Item-level radio frequency identification could be the next frontier in supply-chain management. Several major retail chains — including Marks & Spencer and Tesco in the U.K., Metro Group in Germany and Movie Gallery and Best Buy in the U.S. — have been testing the benefits of RFID tags placed on individual items or have discussed doing so in the future.

But it looks like that next frontier is a long way off. Among retailers and their suppliers today, RFID activity largely is limited to pallets and cases. It's by no means clear how soon — if ever — large numbers of retailers will start tagging everything from cereal boxes to flat screen TVs throughout their stores.

“Most people have put item-level trials on hold,” said Jeff Woods, research vice president of enterprise and supply-chain management at Gartner. “Most people don't even know what they would do with an item-level tag if they were going to do it today.”

Proponents of item-level tags say they give retailers a better view of merchandise moving from the stockroom to the sales floor, through the point of sale and out the door. RFID readers built into a store's shelves or employees roaming the aisles with portable readers can get a picture of in-store inventory more effectively than employees scanning bar codes one at a time.

Users can program shelf readers to capture data as often as they need it, said Jeff Richards, a director in San Francisco-based VeriSign's intelligent supply chain services unit, which has integrated item-level RFID pilots for several retailers. “Where they may have in the past taken inventory on a monthly basis or every week or every couple of weeks, they're now taking it daily,” he said. “For fast-moving items, you may want to take it every five minutes or every hour.”

With several employees carrying bar code scanners, it takes about eight hours to perform a physical inventory, said Richard Langford, senior vice president and chief information officer of Movie Gallery, which has been tagging videos, DVDs and games at two of its stores for the past six years. “With RFID tagging, we're talking about a two-hour inventory with two people doing it.”

Automated inventory scans could help retailers keep shelves stocked with items customers want, monitor for shrinkage due to shoplifting or employee theft and cut the cost of taking inventory. A 2005 white paper co-published by VeriSign and RFID system vendor Intelligent Systems, based on the experiences of their mutual retail clients, reported that item-level RFID can reduce out-of-stocks by 60%, cut shrinkage by 20% to 50% and make employees eight times more productive.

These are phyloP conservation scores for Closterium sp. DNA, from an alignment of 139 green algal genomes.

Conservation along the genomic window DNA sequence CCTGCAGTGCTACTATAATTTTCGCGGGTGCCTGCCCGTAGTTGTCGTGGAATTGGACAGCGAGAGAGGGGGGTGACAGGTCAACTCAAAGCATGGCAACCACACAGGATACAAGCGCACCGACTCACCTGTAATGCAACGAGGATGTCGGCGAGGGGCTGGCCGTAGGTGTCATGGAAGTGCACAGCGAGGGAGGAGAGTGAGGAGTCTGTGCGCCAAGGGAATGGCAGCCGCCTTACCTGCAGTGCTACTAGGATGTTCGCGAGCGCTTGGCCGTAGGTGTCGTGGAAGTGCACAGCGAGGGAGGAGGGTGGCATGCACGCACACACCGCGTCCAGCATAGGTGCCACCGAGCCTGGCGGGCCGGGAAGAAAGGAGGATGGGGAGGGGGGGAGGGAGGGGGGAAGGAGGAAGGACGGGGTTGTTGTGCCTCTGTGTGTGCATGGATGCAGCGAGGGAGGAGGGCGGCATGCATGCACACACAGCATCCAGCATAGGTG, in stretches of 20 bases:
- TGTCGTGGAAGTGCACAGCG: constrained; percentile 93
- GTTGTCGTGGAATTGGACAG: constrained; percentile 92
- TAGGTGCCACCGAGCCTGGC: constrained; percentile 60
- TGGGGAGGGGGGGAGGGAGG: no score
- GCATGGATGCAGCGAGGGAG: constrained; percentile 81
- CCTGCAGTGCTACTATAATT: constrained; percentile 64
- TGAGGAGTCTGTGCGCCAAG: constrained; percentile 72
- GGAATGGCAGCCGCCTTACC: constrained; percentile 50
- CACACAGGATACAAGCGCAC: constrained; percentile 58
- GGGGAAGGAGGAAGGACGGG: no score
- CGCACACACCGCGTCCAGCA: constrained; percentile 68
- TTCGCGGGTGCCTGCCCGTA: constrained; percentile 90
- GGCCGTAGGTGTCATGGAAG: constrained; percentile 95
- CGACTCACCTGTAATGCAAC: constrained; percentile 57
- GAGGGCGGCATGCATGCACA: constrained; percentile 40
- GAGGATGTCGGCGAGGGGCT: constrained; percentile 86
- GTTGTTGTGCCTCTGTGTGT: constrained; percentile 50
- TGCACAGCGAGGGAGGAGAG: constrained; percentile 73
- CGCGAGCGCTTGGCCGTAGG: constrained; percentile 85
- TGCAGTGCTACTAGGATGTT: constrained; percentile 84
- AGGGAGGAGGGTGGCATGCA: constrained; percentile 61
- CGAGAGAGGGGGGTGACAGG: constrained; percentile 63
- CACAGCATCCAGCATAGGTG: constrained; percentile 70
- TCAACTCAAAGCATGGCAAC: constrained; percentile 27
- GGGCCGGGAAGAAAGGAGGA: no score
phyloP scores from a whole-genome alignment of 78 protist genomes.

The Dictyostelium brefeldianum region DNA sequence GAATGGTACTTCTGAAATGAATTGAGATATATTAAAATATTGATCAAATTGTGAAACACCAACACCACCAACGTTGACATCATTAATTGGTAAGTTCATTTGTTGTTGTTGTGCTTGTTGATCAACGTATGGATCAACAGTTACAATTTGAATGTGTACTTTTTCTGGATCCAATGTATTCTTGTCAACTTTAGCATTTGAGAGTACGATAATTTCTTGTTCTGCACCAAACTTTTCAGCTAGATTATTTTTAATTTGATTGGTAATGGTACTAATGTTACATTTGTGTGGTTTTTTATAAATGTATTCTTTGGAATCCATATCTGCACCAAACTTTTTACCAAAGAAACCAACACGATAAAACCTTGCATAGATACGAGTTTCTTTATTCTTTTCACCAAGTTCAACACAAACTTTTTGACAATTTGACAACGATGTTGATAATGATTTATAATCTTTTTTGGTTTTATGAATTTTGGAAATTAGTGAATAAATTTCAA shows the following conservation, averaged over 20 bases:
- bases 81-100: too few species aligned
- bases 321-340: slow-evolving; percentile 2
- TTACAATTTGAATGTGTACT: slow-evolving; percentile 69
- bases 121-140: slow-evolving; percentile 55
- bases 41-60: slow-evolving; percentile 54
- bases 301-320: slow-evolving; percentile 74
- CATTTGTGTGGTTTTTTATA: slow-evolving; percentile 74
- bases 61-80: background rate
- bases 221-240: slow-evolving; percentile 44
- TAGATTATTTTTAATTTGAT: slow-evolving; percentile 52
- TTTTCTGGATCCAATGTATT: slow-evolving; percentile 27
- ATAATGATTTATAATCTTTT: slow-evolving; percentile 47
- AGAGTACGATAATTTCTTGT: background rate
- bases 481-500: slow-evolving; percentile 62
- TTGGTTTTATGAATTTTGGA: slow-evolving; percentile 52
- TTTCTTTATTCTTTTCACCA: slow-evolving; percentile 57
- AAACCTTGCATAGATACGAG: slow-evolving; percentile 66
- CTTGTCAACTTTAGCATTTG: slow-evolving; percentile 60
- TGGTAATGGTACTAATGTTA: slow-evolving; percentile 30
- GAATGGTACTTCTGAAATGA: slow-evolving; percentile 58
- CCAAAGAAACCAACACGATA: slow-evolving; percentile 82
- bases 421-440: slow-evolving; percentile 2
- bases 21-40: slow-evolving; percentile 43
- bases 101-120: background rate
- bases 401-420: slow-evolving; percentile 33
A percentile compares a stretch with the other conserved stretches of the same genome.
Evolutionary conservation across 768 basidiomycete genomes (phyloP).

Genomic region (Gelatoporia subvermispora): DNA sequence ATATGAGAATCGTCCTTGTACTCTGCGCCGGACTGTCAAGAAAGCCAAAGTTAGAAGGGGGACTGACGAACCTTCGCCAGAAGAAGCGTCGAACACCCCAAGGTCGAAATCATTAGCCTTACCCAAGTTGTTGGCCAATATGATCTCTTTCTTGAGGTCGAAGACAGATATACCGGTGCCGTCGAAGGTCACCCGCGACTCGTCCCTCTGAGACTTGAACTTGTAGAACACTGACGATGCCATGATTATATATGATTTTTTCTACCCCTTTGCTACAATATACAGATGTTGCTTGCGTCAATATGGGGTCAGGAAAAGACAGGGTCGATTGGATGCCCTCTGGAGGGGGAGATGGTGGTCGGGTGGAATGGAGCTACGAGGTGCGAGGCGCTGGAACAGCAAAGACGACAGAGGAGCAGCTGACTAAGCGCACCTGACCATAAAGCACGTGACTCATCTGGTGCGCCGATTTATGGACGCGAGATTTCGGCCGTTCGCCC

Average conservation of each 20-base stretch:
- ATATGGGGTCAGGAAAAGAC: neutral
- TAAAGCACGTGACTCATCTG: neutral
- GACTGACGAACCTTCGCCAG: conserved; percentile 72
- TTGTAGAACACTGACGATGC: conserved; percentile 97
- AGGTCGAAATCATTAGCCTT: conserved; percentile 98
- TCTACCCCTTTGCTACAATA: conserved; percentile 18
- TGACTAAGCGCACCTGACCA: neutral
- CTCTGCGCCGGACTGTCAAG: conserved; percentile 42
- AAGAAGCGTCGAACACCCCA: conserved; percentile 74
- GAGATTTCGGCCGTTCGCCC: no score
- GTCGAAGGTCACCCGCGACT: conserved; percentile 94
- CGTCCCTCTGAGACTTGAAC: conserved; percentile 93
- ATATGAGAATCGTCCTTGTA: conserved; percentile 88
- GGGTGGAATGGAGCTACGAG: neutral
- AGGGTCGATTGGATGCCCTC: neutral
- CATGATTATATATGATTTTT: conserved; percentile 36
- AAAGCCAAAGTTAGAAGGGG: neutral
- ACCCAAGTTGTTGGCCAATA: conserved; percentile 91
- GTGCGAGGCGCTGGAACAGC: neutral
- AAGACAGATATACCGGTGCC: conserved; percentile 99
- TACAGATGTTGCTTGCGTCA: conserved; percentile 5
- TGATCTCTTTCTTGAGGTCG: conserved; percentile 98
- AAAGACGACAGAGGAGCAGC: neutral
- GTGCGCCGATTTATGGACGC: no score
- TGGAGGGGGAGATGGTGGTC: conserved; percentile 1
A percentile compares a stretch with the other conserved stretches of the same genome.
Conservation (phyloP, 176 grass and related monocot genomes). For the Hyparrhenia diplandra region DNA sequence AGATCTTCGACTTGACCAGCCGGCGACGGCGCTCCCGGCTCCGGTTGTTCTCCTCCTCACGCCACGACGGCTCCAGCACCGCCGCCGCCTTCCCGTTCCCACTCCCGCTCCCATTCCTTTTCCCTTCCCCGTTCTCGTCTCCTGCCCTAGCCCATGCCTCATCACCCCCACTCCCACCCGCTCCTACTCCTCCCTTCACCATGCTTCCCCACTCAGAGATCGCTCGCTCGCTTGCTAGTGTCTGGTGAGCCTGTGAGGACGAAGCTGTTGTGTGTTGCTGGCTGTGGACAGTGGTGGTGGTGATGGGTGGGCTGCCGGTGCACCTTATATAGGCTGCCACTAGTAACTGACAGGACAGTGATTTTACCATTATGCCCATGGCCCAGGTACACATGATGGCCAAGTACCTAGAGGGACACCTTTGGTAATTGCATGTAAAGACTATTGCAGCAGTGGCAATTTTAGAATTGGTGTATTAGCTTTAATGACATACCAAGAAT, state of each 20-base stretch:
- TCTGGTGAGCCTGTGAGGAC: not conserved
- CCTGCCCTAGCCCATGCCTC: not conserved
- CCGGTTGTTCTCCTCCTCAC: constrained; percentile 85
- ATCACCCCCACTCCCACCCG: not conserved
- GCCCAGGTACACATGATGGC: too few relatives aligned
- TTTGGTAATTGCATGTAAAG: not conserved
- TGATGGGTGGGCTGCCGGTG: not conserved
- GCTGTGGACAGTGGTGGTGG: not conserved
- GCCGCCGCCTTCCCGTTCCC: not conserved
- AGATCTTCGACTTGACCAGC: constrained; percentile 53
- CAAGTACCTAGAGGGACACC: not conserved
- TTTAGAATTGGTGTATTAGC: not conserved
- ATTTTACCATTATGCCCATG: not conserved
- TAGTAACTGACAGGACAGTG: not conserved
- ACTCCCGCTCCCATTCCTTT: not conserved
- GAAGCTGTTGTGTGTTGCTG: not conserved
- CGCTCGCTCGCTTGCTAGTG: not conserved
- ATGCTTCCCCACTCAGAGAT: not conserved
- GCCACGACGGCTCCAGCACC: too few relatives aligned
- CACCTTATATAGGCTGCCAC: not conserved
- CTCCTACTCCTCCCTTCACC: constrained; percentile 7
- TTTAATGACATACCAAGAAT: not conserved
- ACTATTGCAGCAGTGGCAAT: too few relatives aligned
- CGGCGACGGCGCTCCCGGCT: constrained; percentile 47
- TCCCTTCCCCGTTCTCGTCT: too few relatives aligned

Users envision specialized applications. For example, Movie Gallery has lined the return boxes at its two pilot stores with readers. As customers drop rented movies and games into the box, the readers log them in.

In addition, some retailers look to item-level RFID to help manage the process of returning CDs and DVDs to manufacturers, Woods said. Another application, he said, is to identify “component harvesting,” which occurs when a customer buys an electronic product, removes a high-value component and then returns the product to the store.

Also, item-level RFID “would lead to even better quality insurance, due to the traceability of groceries,” said Gerd Wolfram, executive project manager for the Metro Group's Future Store in Rheinberg, Germany.

But even item-level advocates like Wolfram say the era of widespread deployment is not near at hand.

At the Future Store, a showcase for a platform of advanced technologies, Metro Group places item-level tags on cream cheese, shampoo and razor blades as well as on CDs and DVDs. It uses “smart shelves” equipped with embedded readers to monitor the stock.

Although it will continue its tests in the Future Store, Metro currently has no additional plans for tagging individual items, and “we do not expect RFID chips on articles on a broad level before the next 10 to 15 years,” Wolfram said. “Smart chips need to turn cheaper, and the technology still has to improve in terms of reliability and standardization.”

Before it started tagging items on a widespread basis, Metro would have to see the cost of chips fall from the current price of 0.20 euro to 0.30 euro (25¢ to 37¢) to less than 0.05 euro, Wolfram said in a statement on the company's Web site.

Readers also cost too much, said Langford, explaining why the Dothan, Ala.-based Movie Gallery hasn't extended its trial beyond two stores. “The readers we've been using are about $2600 apiece, and generally you buy two of those for any given store.”